And for something different:
Love Is In Town
Brenda Boykin is a fine blues and jazz singer who was born March 30th 1957 in Oakland, California and was working in San Francisco by the time I got to know her. The famous blues/jazz critic Lee Hilderbrand once wrote that Brenda had ‘the most authentic creative voice of this generation’. I’m sure we could all argue about that until the cows come home but I have enjoyed her music since hearing her first CD in 1997 on Blue Dot 102, which was named after the band she was working with, called ‘Home Cookin’, a second 'Home Cookin’ CD on Blue Dot 103 ‘Afrobilly Soul Stew’ issued in 2004 confirmed my interest. During this time I assumed that she was simply working as a blues singer in local clubs but, infact, she was also working and appearing at the San Francisco Blues Festival, The Monterey Jazz Festival and the DuMaurier Jazz Festival in Vancouver.
I then lost sight of Brenda until a chance telephone conversation with one of the 'Home Cookin' band members informed me of her relocation to Wuppertal in
Germany. A search on the Internet in 2005 revealed that she was now working with the Ulrich Rasch Jazz Quartet and had transformed from a good blues singer to an excellent jazz/blues singer. I contacted Ulrich Rasch with the idea of booking her together with the band for a Shakedown gig and was sent the bands demo CD which was outstanding and included wonderful ‘live’ renditions of ‘Next Time You See Me’, ‘The Letter’, ‘House of The Rising Sun’, ‘Money’, and ‘Whole Lot Of Shakin’. That year saw her appearing at the Montreux Jazz Festival in Switzerland. After this the band fell apart and thoughts of a Shakedown gig faded.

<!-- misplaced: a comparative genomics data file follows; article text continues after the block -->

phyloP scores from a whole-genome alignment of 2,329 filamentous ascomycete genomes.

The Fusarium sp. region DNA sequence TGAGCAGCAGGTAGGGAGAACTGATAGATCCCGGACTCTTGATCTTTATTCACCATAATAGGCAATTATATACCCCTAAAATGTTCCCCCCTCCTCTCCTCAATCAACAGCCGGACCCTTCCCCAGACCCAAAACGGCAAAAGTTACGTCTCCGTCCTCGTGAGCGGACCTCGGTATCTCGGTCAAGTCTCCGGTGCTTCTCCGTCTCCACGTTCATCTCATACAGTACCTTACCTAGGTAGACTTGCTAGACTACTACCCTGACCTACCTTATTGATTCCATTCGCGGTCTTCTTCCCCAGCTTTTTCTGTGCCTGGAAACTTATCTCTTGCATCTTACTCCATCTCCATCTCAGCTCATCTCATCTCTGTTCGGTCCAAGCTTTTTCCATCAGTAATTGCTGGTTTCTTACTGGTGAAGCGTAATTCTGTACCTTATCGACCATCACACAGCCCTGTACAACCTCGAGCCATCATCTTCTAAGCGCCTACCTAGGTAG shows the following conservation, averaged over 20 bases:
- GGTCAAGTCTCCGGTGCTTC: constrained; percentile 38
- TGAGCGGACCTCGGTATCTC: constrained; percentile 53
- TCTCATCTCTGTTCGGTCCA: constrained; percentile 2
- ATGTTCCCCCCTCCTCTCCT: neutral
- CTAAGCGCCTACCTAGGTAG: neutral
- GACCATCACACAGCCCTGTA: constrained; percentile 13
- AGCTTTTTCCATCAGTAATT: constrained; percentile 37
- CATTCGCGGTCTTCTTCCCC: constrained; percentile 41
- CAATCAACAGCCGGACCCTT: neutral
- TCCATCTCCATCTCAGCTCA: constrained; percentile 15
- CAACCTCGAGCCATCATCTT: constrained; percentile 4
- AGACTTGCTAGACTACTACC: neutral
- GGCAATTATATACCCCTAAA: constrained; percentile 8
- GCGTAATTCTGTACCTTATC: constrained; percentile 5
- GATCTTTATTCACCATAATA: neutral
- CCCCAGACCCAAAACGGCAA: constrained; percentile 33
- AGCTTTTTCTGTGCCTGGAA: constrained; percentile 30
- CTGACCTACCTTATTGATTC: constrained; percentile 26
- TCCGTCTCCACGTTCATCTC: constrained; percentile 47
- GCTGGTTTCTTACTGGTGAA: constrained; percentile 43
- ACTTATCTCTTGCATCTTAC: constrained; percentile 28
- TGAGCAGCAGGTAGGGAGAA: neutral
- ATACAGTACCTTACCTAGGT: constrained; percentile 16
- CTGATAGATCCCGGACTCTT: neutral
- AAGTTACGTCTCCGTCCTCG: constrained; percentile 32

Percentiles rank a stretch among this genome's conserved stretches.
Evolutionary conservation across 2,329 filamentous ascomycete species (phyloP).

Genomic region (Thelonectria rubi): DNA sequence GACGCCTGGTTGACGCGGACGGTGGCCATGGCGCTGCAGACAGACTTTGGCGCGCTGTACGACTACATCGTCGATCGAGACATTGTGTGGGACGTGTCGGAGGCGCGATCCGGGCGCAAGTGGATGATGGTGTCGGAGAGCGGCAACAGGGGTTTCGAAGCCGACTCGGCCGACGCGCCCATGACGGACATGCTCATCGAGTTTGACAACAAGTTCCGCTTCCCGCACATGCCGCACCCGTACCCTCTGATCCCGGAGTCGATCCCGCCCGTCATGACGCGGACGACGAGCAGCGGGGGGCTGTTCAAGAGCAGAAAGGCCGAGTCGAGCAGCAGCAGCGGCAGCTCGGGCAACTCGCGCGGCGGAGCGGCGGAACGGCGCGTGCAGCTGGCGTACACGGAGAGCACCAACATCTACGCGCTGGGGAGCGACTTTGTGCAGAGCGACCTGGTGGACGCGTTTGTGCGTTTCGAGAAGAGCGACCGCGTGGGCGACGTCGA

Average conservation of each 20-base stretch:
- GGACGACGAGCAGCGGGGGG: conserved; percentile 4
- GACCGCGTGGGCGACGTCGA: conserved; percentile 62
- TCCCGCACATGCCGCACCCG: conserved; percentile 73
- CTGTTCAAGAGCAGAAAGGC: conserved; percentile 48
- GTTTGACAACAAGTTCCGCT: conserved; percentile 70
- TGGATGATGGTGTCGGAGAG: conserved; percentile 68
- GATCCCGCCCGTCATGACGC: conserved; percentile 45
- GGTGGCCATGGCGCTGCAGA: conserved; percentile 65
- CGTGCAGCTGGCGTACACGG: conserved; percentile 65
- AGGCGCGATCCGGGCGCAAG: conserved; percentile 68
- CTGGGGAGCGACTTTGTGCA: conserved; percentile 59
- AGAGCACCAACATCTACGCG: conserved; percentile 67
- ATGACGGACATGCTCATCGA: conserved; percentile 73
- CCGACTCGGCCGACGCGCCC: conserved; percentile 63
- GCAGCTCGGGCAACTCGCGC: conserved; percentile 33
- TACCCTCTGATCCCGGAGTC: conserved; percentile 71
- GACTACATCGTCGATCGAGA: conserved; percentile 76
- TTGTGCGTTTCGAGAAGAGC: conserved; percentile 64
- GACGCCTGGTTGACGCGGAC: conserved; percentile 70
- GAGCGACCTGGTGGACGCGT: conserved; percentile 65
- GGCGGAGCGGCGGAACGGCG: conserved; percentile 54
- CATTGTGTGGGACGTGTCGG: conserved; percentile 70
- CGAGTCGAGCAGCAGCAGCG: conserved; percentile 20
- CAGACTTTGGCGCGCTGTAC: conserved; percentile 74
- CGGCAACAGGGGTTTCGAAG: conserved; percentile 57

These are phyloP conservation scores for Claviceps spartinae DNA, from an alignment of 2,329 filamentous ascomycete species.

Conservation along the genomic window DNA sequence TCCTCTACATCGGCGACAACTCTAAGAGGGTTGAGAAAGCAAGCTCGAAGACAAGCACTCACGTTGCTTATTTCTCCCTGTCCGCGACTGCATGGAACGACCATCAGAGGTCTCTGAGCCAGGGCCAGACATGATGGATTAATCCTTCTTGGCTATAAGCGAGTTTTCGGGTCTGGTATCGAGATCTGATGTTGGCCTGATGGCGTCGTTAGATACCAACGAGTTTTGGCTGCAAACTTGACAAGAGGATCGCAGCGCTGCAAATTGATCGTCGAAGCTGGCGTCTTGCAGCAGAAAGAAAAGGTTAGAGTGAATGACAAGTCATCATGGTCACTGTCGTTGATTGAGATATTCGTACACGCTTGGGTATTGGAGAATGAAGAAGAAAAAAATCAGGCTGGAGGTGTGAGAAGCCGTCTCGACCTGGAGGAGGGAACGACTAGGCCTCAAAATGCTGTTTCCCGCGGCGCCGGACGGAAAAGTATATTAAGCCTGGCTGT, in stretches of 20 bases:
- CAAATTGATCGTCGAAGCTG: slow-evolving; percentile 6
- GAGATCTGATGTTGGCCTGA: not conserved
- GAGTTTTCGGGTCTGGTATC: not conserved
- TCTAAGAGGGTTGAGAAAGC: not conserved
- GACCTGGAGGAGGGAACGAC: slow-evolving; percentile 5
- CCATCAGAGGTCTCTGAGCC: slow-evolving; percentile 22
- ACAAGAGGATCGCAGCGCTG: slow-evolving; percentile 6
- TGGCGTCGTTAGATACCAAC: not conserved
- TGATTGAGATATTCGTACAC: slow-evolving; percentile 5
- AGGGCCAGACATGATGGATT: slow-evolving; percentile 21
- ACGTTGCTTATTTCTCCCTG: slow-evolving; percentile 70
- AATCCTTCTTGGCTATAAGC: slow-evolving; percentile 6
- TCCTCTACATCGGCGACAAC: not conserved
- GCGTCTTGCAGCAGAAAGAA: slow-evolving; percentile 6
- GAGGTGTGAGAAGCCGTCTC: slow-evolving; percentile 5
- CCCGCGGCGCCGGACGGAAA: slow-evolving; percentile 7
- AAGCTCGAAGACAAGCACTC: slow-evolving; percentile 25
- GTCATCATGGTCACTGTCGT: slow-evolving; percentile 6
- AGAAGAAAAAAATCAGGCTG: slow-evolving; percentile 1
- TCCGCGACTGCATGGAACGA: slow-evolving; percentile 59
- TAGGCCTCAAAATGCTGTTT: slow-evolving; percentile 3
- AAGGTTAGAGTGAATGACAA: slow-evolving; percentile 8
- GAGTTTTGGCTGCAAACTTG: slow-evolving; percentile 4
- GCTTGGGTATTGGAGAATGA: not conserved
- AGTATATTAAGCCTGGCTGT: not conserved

At some point after this she began working with the Nu-Jazz Project issuing CD’s on Chin Chin Records including her recent interesting solo album ‘Chocolate and Chili’. A copy of this arrived at about the time that I was booking Katherine Davis and the idea which had been floating in my mind for sometime of presenting blues singers with modern jazz bands solidified into a couple of 'When jazz & blues collide' shows - the second of which became Brenda's Shakedown gig. We then asked Nick Page to organise a blues orientated jazz quintet and he came up with the following amazing line-up: guitarist Nick Page a Barney Kessel / Kenny Burrel stylist; Colin Watkins on tenor sax played with amongst others 'Humph' and Walter Trout; Nick Hill trumpet and flugel horn – worked with Alan Skidmore and Gilad Atzmon; Russel Williams, Hammond organ played with everybody including the brothers Skidmore; John Scotney, drums who seems to have worked with anybody who is anybody including Mel Torme!